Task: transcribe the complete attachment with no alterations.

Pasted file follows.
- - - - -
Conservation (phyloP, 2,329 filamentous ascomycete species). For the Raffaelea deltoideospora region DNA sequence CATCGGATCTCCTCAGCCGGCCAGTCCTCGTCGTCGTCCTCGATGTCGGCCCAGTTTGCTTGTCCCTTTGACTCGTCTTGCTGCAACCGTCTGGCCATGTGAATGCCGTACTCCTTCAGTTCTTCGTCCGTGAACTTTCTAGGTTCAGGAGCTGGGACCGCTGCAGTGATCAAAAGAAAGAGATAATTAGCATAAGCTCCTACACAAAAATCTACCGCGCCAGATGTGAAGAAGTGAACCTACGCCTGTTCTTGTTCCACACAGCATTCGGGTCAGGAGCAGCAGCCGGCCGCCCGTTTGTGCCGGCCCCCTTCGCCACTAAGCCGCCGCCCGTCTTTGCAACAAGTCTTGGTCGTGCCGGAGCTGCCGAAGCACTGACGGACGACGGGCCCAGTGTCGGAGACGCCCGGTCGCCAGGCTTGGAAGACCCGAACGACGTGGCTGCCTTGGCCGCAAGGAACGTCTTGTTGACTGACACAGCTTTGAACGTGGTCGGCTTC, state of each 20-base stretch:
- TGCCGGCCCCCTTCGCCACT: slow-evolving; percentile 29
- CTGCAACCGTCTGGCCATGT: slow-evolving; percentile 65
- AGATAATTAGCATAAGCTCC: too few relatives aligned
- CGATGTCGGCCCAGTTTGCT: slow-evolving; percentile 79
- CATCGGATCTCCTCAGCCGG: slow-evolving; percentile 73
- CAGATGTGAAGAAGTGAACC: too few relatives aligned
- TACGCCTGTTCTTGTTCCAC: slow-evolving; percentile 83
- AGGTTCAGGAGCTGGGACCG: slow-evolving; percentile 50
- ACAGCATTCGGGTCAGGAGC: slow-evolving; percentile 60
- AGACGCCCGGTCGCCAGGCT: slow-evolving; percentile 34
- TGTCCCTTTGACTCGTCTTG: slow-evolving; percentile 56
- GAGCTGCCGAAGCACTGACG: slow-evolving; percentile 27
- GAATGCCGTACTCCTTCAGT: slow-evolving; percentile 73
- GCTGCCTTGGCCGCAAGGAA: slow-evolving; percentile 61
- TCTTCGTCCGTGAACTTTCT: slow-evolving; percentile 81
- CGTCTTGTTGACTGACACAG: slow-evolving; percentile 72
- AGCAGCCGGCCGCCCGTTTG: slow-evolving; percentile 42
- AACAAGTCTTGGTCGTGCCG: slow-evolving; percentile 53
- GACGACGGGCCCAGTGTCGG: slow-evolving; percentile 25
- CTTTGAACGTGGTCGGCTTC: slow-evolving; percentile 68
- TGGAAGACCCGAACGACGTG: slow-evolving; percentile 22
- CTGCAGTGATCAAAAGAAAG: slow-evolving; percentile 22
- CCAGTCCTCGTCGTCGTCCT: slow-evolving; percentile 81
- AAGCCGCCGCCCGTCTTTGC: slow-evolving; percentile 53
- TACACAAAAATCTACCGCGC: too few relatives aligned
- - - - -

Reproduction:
Conservation (phyloP, 2,329 filamentous ascomycete species). For the Raffaelea deltoideospora region DNA sequence CATCGGATCTCCTCAGCCGGCCAGTCCTCGTCGTCGTCCTCGATGTCGGCCCAGTTTGCTTGTCCCTTTGACTCGTCTTGCTGCAACCGTCTGGCCATGTGAATGCCGTACTCCTTCAGTTCTTCGTCCGTGAACTTTCTAGGTTCAGGAGCTGGGACCGCTGCAGTGATCAAAAGAAAGAGATAATTAGCATAAGCTCCTACACAAAAATCTACCGCGCCAGATGTGAAGAAGTGAACCTACGCCTGTTCTTGTTCCACACAGCATTCGGGTCAGGAGCAGCAGCCGGCCGCCCGTTTGTGCCGGCCCCCTTCGCCACTAAGCCGCCGCCCGTCTTTGCAACAAGTCTTGGTCGTGCCGGAGCTGCCGAAGCACTGACGGACGACGGGCCCAGTGTCGGAGACGCCCGGTCGCCAGGCTTGGAAGACCCGAACGACGTGGCTGCCTTGGCCGCAAGGAACGTCTTGTTGACTGACACAGCTTTGAACGTGGTCGGCTTC, state of each 20-base stretch:
- TGCCGGCCCCCTTCGCCACT: slow-evolving; percentile 29
- CTGCAACCGTCTGGCCATGT: slow-evolving; percentile 65
- AGATAATTAGCATAAGCTCC: too few relatives aligned
- CGATGTCGGCCCAGTTTGCT: slow-evolving; percentile 79
- CATCGGATCTCCTCAGCCGG: slow-evolving; percentile 73
- CAGATGTGAAGAAGTGAACC: too few relatives aligned
- TACGCCTGTTCTTGTTCCAC: slow-evolving; percentile 83
- AGGTTCAGGAGCTGGGACCG: slow-evolving; percentile 50
- ACAGCATTCGGGTCAGGAGC: slow-evolving; percentile 60
- AGACGCCCGGTCGCCAGGCT: slow-evolving; percentile 34
- TGTCCCTTTGACTCGTCTTG: slow-evolving; percentile 56
- GAGCTGCCGAAGCACTGACG: slow-evolving; percentile 27
- GAATGCCGTACTCCTTCAGT: slow-evolving; percentile 73
- GCTGCCTTGGCCGCAAGGAA: slow-evolving; percentile 61
- TCTTCGTCCGTGAACTTTCT: slow-evolving; percentile 81
- CGTCTTGTTGACTGACACAG: slow-evolving; percentile 72
- AGCAGCCGGCCGCCCGTTTG: slow-evolving; percentile 42
- AACAAGTCTTGGTCGTGCCG: slow-evolving; percentile 53
- GACGACGGGCCCAGTGTCGG: slow-evolving; percentile 25
- CTTTGAACGTGGTCGGCTTC: slow-evolving; percentile 68
- TGGAAGACCCGAACGACGTG: slow-evolving; percentile 22
- CTGCAGTGATCAAAAGAAAG: slow-evolving; percentile 22
- CCAGTCCTCGTCGTCGTCCT: slow-evolving; percentile 81
- AAGCCGCCGCCCGTCTTTGC: slow-evolving; percentile 53
- TACACAAAAATCTACCGCGC: too few relatives aligned